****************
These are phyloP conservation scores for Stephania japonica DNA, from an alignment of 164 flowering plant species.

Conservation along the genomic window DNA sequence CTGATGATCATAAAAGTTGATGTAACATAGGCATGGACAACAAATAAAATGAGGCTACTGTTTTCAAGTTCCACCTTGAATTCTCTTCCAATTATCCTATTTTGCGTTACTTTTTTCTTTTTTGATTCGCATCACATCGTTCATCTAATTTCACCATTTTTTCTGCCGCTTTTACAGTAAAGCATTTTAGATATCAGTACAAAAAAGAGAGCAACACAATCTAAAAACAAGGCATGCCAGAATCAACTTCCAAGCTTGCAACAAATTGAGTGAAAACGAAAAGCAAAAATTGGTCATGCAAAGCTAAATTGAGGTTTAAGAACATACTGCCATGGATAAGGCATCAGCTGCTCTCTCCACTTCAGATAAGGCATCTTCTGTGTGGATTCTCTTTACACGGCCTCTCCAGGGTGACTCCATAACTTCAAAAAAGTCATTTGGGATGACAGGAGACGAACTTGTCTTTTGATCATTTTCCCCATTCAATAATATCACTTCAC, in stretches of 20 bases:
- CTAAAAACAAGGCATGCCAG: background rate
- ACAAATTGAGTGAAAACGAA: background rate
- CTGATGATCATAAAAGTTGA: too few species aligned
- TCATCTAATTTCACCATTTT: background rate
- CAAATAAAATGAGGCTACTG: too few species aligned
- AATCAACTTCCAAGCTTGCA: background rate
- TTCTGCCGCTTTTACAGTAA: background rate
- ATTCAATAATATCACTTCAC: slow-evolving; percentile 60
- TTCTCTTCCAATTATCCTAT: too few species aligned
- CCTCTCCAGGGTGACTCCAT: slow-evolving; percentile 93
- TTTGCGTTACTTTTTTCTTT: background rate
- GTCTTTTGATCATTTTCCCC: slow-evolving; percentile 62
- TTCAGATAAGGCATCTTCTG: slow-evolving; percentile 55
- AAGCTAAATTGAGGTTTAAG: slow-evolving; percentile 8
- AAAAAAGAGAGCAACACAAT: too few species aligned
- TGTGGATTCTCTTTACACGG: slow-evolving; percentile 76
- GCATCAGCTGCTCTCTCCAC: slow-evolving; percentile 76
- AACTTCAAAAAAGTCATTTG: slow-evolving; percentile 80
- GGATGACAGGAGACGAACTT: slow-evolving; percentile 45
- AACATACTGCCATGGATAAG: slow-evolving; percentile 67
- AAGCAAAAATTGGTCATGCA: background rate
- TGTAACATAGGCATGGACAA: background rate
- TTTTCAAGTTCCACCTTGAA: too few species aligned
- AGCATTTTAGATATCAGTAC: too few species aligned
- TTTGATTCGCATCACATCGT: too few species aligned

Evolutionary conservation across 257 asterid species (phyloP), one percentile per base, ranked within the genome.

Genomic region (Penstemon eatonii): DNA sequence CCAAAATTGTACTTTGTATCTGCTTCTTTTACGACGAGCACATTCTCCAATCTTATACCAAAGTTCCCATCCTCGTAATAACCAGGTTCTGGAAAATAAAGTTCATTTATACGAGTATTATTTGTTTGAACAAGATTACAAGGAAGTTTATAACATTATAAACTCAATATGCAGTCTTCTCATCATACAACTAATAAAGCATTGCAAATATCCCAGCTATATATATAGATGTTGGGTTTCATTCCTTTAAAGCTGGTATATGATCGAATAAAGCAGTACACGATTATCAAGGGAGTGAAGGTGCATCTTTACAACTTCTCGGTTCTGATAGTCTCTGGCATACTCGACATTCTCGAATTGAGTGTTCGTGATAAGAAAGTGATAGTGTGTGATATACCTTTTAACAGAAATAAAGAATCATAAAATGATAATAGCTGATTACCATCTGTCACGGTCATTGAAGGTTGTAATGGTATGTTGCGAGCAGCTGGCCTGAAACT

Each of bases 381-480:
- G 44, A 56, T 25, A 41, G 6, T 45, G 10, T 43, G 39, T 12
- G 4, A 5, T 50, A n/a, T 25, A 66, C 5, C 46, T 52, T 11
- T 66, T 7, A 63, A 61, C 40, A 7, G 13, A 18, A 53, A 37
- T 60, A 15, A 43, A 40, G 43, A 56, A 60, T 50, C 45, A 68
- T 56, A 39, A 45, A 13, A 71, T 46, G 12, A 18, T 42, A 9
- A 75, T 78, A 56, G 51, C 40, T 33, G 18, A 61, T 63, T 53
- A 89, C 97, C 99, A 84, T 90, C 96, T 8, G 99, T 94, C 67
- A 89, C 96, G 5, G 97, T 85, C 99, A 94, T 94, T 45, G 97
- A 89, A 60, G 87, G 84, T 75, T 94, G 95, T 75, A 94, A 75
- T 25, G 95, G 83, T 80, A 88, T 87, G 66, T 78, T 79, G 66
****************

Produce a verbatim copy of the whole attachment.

These are phyloP conservation scores for Stephania japonica DNA, from an alignment of 164 flowering plant species.

Conservation along the genomic window DNA sequence CTGATGATCATAAAAGTTGATGTAACATAGGCATGGACAACAAATAAAATGAGGCTACTGTTTTCAAGTTCCACCTTGAATTCTCTTCCAATTATCCTATTTTGCGTTACTTTTTTCTTTTTTGATTCGCATCACATCGTTCATCTAATTTCACCATTTTTTCTGCCGCTTTTACAGTAAAGCATTTTAGATATCAGTACAAAAAAGAGAGCAACACAATCTAAAAACAAGGCATGCCAGAATCAACTTCCAAGCTTGCAACAAATTGAGTGAAAACGAAAAGCAAAAATTGGTCATGCAAAGCTAAATTGAGGTTTAAGAACATACTGCCATGGATAAGGCATCAGCTGCTCTCTCCACTTCAGATAAGGCATCTTCTGTGTGGATTCTCTTTACACGGCCTCTCCAGGGTGACTCCATAACTTCAAAAAAGTCATTTGGGATGACAGGAGACGAACTTGTCTTTTGATCATTTTCCCCATTCAATAATATCACTTCAC, in stretches of 20 bases:
- CTAAAAACAAGGCATGCCAG: background rate
- ACAAATTGAGTGAAAACGAA: background rate
- CTGATGATCATAAAAGTTGA: too few species aligned
- TCATCTAATTTCACCATTTT: background rate
- CAAATAAAATGAGGCTACTG: too few species aligned
- AATCAACTTCCAAGCTTGCA: background rate
- TTCTGCCGCTTTTACAGTAA: background rate
- ATTCAATAATATCACTTCAC: slow-evolving; percentile 60
- TTCTCTTCCAATTATCCTAT: too few species aligned
- CCTCTCCAGGGTGACTCCAT: slow-evolving; percentile 93
- TTTGCGTTACTTTTTTCTTT: background rate
- GTCTTTTGATCATTTTCCCC: slow-evolving; percentile 62
- TTCAGATAAGGCATCTTCTG: slow-evolving; percentile 55
- AAGCTAAATTGAGGTTTAAG: slow-evolving; percentile 8
- AAAAAAGAGAGCAACACAAT: too few species aligned
- TGTGGATTCTCTTTACACGG: slow-evolving; percentile 76
- GCATCAGCTGCTCTCTCCAC: slow-evolving; percentile 76
- AACTTCAAAAAAGTCATTTG: slow-evolving; percentile 80
- GGATGACAGGAGACGAACTT: slow-evolving; percentile 45
- AACATACTGCCATGGATAAG: slow-evolving; percentile 67
- AAGCAAAAATTGGTCATGCA: background rate
- TGTAACATAGGCATGGACAA: background rate
- TTTTCAAGTTCCACCTTGAA: too few species aligned
- AGCATTTTAGATATCAGTAC: too few species aligned
- TTTGATTCGCATCACATCGT: too few species aligned

Evolutionary conservation across 257 asterid species (phyloP), one percentile per base, ranked within the genome.

Genomic region (Penstemon eatonii): DNA sequence CCAAAATTGTACTTTGTATCTGCTTCTTTTACGACGAGCACATTCTCCAATCTTATACCAAAGTTCCCATCCTCGTAATAACCAGGTTCTGGAAAATAAAGTTCATTTATACGAGTATTATTTGTTTGAACAAGATTACAAGGAAGTTTATAACATTATAAACTCAATATGCAGTCTTCTCATCATACAACTAATAAAGCATTGCAAATATCCCAGCTATATATATAGATGTTGGGTTTCATTCCTTTAAAGCTGGTATATGATCGAATAAAGCAGTACACGATTATCAAGGGAGTGAAGGTGCATCTTTACAACTTCTCGGTTCTGATAGTCTCTGGCATACTCGACATTCTCGAATTGAGTGTTCGTGATAAGAAAGTGATAGTGTGTGATATACCTTTTAACAGAAATAAAGAATCATAAAATGATAATAGCTGATTACCATCTGTCACGGTCATTGAAGGTTGTAATGGTATGTTGCGAGCAGCTGGCCTGAAACT

Each of bases 381-480:
- G 44, A 56, T 25, A 41, G 6, T 45, G 10, T 43, G 39, T 12
- G 4, A 5, T 50, A n/a, T 25, A 66, C 5, C 46, T 52, T 11
- T 66, T 7, A 63, A 61, C 40, A 7, G 13, A 18, A 53, A 37
- T 60, A 15, A 43, A 40, G 43, A 56, A 60, T 50, C 45, A 68
- T 56, A 39, A 45, A 13, A 71, T 46, G 12, A 18, T 42, A 9
- A 75, T 78, A 56, G 51, C 40, T 33, G 18, A 61, T 63, T 53
- A 89, C 97, C 99, A 84, T 90, C 96, T 8, G 99, T 94, C 67
- A 89, C 96, G 5, G 97, T 85, C 99, A 94, T 94, T 45, G 97
- A 89, A 60, G 87, G 84, T 75, T 94, G 95, T 75, A 94, A 75
- T 25, G 95, G 83, T 80, A 88, T 87, G 66, T 78, T 79, G 66